Following parliamentary intervention

Kurdish farmers in Sergaran area allowed to harvest their crops

SERGARAN  — Kurdish farmers in the Sergaran subdistrict of Kirkuk have received authorization from Iraqi authorities to resume harvesting their crops as of today, marking a significant development following the lifting of a temporary restriction.

The removal of this restriction, considered a relative victory for Kurdish farmers, follows the intervention of a committee led by Shakhawan Abdullah, Deputy Speaker of the Iraqi Parliament.

Mohammed Sergarani, representing the Kurdish farmers, affirmed the resolution to 964media, stating, “The committee formed to address our concerns, led by Shakhawan Abdullah, visited Sergaran, and as a result, it was decided that from today, Kurdish farmers can resume harvesting.”

The visit by the parliamentary committee to Sergaran is part of broader efforts to address land disputes involving Kurdish farmers and Arab settlers in the area.

In recent years, empowered by the appointment of an Arab governor, Arab settlers in Kirkuk, supported by the Army and security forces, have consistently sought to intimidate Kurds into vacating their areas and seizing their properties.

Sabah Habib, a member of the Iraqi Parliament, confirmed the formation of a new parliamentary commission aimed at resolving these disputes. The commission, comprising members from both the Kirkuk administration and the central government, is tasked with resolving land disputes and ensuring the return and compensation of displaced Kurdish farmers.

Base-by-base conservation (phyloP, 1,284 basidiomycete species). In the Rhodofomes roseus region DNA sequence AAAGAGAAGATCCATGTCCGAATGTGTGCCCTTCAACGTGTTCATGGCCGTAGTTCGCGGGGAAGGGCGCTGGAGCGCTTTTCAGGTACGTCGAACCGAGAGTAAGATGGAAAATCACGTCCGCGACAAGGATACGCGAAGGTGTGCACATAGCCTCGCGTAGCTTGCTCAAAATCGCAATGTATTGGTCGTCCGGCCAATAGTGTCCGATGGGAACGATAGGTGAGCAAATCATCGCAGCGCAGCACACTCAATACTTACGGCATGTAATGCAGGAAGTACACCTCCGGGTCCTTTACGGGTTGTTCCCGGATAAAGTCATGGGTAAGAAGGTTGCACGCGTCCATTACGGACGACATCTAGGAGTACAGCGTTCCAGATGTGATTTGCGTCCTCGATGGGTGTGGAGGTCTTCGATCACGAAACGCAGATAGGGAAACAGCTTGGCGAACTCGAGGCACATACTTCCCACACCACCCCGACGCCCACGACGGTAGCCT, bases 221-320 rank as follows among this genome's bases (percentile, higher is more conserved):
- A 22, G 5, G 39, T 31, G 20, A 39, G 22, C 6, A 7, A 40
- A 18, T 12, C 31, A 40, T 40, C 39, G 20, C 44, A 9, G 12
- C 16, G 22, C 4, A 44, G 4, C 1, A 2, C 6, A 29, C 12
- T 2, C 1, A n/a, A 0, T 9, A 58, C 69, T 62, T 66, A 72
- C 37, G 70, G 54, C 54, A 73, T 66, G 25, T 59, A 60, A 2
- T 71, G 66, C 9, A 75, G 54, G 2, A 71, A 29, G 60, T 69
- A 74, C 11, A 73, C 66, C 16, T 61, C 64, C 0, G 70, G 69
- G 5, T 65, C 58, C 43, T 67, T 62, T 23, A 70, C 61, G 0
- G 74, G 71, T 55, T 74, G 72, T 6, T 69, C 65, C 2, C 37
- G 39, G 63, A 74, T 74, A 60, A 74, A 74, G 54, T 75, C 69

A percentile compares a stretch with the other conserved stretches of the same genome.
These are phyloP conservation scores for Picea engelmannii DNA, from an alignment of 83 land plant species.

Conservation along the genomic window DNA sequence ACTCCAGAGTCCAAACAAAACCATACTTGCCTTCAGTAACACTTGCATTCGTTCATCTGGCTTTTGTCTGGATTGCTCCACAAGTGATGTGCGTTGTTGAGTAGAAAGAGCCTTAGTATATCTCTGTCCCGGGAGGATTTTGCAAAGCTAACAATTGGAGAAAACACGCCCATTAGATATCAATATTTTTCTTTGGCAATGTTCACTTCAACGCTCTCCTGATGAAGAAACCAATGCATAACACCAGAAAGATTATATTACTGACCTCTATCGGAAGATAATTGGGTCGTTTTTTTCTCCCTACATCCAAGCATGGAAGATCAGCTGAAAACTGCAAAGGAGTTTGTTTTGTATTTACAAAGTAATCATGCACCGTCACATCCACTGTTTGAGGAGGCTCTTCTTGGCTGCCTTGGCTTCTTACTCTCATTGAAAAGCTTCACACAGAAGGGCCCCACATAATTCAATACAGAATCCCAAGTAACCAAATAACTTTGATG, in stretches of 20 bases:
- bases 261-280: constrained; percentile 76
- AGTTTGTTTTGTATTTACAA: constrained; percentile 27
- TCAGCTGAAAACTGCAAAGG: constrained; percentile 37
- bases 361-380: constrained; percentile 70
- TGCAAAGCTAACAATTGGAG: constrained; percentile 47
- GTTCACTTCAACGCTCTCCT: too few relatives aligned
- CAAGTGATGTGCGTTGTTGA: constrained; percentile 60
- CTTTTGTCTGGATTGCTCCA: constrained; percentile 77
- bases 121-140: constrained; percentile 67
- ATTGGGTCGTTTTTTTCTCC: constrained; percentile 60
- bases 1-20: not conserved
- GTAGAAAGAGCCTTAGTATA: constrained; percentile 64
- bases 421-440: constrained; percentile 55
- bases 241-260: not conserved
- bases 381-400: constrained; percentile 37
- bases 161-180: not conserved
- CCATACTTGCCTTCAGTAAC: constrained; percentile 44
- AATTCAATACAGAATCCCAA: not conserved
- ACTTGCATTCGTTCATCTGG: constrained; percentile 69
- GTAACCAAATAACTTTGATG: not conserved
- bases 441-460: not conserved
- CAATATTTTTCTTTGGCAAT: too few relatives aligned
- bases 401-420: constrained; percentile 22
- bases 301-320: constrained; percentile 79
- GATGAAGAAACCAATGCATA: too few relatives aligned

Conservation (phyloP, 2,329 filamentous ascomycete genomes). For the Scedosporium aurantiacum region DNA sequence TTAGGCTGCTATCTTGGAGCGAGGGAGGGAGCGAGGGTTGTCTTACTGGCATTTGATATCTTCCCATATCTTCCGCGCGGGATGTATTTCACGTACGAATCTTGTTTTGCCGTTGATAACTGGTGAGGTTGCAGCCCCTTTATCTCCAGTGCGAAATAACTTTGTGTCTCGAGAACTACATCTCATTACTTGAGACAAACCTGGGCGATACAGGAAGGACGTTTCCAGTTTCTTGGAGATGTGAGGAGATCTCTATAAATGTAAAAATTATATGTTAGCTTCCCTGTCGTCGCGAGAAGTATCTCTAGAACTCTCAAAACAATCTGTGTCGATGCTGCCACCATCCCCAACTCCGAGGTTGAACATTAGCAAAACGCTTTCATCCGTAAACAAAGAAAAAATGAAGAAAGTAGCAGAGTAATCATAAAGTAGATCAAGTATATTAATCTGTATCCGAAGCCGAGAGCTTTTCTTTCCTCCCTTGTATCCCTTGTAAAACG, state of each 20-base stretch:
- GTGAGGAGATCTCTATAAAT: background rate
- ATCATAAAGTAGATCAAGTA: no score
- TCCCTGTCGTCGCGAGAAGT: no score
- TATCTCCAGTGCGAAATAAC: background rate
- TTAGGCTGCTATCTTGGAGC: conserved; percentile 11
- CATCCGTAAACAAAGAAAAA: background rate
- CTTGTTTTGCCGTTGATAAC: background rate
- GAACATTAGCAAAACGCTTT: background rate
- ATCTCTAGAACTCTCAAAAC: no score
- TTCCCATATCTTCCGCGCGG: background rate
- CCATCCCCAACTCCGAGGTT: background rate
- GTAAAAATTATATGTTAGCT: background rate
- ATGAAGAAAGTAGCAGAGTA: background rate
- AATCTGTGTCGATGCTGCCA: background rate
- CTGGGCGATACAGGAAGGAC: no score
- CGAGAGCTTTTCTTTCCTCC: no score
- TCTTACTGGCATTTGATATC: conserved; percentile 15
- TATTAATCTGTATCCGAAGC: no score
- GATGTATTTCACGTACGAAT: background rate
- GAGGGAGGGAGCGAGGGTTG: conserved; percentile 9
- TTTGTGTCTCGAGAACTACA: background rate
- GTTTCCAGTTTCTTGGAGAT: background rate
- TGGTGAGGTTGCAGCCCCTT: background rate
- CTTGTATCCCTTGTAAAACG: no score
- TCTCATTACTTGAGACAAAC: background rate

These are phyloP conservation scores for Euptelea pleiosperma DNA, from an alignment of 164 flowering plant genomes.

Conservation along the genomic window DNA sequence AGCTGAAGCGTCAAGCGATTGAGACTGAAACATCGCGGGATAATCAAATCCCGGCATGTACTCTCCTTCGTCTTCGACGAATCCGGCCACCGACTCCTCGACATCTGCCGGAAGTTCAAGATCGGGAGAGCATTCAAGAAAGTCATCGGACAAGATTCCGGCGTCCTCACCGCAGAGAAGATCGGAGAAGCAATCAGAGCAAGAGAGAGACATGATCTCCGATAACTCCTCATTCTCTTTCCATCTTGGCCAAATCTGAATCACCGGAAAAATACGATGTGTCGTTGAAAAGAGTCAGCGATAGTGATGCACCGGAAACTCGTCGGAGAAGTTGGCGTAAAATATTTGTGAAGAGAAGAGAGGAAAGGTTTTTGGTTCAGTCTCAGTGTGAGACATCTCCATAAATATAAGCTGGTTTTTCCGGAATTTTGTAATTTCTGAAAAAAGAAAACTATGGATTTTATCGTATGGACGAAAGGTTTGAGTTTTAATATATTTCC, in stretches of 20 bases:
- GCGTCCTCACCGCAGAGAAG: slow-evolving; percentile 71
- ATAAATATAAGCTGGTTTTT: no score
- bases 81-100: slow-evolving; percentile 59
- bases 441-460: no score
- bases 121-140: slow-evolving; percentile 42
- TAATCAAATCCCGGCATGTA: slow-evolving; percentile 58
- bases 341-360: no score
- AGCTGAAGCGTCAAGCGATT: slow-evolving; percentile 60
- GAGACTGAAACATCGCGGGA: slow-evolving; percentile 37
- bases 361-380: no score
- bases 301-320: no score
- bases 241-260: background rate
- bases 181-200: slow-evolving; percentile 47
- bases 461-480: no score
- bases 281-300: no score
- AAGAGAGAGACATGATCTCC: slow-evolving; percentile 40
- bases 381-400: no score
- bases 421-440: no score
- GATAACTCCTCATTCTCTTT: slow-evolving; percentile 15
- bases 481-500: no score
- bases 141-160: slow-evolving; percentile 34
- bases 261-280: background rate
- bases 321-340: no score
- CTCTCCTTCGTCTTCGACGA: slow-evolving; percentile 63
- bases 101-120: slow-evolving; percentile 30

Habib emphasized the proactive stance of the commission, stating, “If the documentation is ready, we can start immediately, and the committee has also said they will revisit the matter in five months.” Following this timeframe, Arab settlers in the area with appropriate documentation will be permitted to stay; however, Kurdish residents will uphold their demands for land ownership if documentation is lacking, Habib asserted.

This initiative is a response to longstanding disputes over land rights exacerbated by demographic shifts and political changes in the region, including systematic Arabization ethnic cleansing campaigns since the 1960s.

Iraq’s 2005 Constitution delineated a three-phase “normalization” solution in Article 140, which entailed the return of Arab settlers to their original areas and the restitution of usurped properties to Kurds. Subsequently, a referendum was planned to determine whether residents of the “normalized” areas preferred to join the Kurdistan Regional Government or remain under federal government control. However, despite the 2007 deadline for the normalization process, these constitutional provisions remain unimplemented.